"Innovation is a way of life in our rapidly evolving financial world," says Ved Prakash Chaturvedi, chief executive officer of Tata Mutual Fund (TMF). He should know what he's talking about, given that TMF has used dollops of this attribute to recently cross the Rs5,000 crore milestone for the year. In an industry that expanded by 40-50 per cent, TMF clocked almost 400 per cent growth, thanks to a variety of innovative strategies.
Real innovation, be it in thoughts, processes, approaches or strategies, has emerged as the key driver of economic growth in every segment of the financial sector. "It is the mantra for success," says Ian Watts, the managing director of Tata AIG Life, part of the private-sector brigade that is redefining the rules of the game in India's insurance business. For the second year in succession Tata AIG has achieved 100 per cent year-on-year growth, in no small measure due to the emphasis it has placed on weaving innovation into the fabric of the organisation.
Tata AIG is not unique in this regard. Innovation is no longer seen to be the responsibility of some remote research and development department; instead, the endeavour is to make it a part of the core competency of every organisation.
Tata AIG scored a big hit thanks to the innovation culture it had been trying to cultivate. It came by way of its Mahalife Gold policy, which carved a profitable niche for itself in the market for basic life insurance products. Mahalife Gold was the first whole life insurance cover that guaranteed an annual 5 per cent tax-free return on the sum assured. This distinctive offering, which plugged a vacuum in the market, is now the company's flagship product.
TMF has got on a similar success track with its recently launched Tata Equity P/E (price/earnings) Fund, the first of its kind in the market. This is an open-ended equity scheme that aims to invest at least 70 per cent of its net assets in shares whose trailing P/E ratios are less than that of the Bombay Stock Exchange index at the time of investment.
This fund is exclusively positioned to identify suitable investment opportunities by analysing the stock market on the basis of the price-to-earnings ratio of various scrips, and to invest in companies that show the potential of realising good value. "Innovations such as these have laid the foundation for our growth," explains Mr Chaturvedi, "and we are constantly working to introduce similar products."
Innovation is not always about breakthrough inventions; sometimes it's about doing things differently. Until about four years ago most monthly income funds had an equity exposure of around 15-20 per cent. TMF decided to launch its Tata Income Fund with less than 10 per cent of an equity portfolio. "We chose this product design as it assured more stability and regular dividends. Today, we have a track record of 48 months of uninterrupted dividend payments. The fund's growth, from Rs20 crore early last year to Rs500 crore currently, proves the loyalty of our investor following," says Mr Chaturvedi.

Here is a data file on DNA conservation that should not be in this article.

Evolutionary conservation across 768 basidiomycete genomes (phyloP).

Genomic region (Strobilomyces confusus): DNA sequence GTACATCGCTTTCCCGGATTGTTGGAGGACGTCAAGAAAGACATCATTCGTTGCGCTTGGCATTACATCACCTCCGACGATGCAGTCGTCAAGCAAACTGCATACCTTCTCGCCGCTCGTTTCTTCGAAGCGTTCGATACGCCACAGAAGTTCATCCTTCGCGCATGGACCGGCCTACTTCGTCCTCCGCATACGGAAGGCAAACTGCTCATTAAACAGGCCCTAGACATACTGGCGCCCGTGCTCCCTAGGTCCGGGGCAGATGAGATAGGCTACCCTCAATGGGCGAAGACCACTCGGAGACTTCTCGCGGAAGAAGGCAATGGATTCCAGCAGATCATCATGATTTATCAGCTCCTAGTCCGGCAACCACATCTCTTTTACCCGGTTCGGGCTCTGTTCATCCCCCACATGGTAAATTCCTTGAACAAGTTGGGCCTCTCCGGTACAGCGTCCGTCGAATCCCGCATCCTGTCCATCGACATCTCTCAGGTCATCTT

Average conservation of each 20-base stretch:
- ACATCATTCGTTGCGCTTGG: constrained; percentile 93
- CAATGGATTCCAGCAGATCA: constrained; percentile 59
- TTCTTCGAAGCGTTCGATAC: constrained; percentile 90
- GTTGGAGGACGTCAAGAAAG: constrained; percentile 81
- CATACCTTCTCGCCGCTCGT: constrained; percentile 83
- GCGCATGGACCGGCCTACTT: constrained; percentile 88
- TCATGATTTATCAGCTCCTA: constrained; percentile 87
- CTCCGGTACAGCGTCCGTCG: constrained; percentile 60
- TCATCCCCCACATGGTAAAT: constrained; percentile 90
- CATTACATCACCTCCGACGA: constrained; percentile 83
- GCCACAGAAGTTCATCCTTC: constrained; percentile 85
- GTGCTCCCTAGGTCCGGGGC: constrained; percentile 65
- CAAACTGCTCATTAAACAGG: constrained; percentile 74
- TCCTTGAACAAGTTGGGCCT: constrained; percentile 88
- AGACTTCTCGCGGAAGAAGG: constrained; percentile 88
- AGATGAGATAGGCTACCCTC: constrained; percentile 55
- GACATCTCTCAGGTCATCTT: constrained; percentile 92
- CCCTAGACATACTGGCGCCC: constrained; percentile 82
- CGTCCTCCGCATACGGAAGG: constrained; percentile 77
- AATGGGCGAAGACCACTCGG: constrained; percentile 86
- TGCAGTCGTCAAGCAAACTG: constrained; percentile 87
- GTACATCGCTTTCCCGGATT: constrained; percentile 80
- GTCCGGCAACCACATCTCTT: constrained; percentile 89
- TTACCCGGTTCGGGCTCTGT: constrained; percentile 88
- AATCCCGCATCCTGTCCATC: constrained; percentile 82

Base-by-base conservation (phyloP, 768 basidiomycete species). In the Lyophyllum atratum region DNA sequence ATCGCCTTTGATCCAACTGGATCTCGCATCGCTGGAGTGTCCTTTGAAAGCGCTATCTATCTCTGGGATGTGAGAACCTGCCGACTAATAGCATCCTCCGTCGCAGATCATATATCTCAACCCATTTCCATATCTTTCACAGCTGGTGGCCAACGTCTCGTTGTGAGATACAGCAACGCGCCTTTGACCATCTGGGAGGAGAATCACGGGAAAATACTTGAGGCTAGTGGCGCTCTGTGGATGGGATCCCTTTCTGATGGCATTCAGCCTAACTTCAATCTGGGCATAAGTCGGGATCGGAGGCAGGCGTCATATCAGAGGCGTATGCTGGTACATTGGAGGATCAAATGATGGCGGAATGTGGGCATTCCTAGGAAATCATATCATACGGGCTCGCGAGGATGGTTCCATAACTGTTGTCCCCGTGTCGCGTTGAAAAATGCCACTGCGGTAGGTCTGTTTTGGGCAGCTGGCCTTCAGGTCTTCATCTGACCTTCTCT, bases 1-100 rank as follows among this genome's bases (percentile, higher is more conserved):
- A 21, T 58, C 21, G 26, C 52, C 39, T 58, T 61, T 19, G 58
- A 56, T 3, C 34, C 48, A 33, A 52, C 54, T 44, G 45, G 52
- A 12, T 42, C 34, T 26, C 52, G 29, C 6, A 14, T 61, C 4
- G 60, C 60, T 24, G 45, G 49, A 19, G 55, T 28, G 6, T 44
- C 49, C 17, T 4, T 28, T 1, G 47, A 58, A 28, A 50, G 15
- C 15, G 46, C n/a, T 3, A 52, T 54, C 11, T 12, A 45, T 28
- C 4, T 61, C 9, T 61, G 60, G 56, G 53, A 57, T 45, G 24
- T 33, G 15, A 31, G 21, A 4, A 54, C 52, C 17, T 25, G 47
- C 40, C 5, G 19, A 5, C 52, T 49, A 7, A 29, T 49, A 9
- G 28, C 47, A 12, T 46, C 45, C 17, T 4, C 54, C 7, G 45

In the case of Tata Equity Opportunity Fund, a significant part of the profit generated has been remitted to investors as tax-free dividends. This unusual and innovative practice and secured tremendous customer faithfulness for the fund. The fund corpus has grown from Rs10 crore to Rs300 crore currently.
Likewise, the choice for health insurance in the Indian market was limited before Tata AIG's HealthFirst policy changed the equation. It was the first health insurance plan with life cover that provided a complete cover for prolonged hospitalisation. The unique feature of this policy is the lump-sum allowance paid, irrespective of the actual medical or hospitalisation expenses. Furthermore, HealthFirst is renewable till age 65, with premiums increasing only once every five years.
"We are committed to fulfilling the insurance and retirement planning needs of individual and corporate customers in India," says Watts. "It's our constant effort to be the first in the industry to design and expand our product suite as well as distribution channels to ensure we meet this objective."
The process of innovation is not only about leveraging intellectual capital; it is also about managing technology in a way that enhances profitability. That means using technology to learn more about customer needs and behaviour in order to develop stronger relationships. After all, success in the financial services sector depends to a large extent on nurturing customer relationships.
Most financial services companies have begun utilising the internet as a tool for transactions and as a communication channel for redressing grievances. Tata AIG has entered a strategic alliance with Indiatimes to manage queries pertaining to its policies and services, and this facility works round the clock.
Mobile phones are another medium of communication that works well for Tata AIG. All that the consumer has to do is key in 'life' and send an SMS to 8888. He or she receives an SMS response from Tata AIG within a minute, requesting a name and telephone number where he or she can be contacted. All possible queries and details of the application procedure are then delivered to the customer.
TMF also uses technology to deliver information to its investors in a seamless manner. Every morning the company's fund management team has a conference call with its sales team from all branches across India. This helps the sales people understand vagaries of the market on a daily basis.
Such an exercise is repeated later in the day with the fund's investors. An update on debt markets is sent to all key investors and distributors every day through email. "Come bulls or bears, we want our investors and staff to know that we care," says Mr Chaturvedi.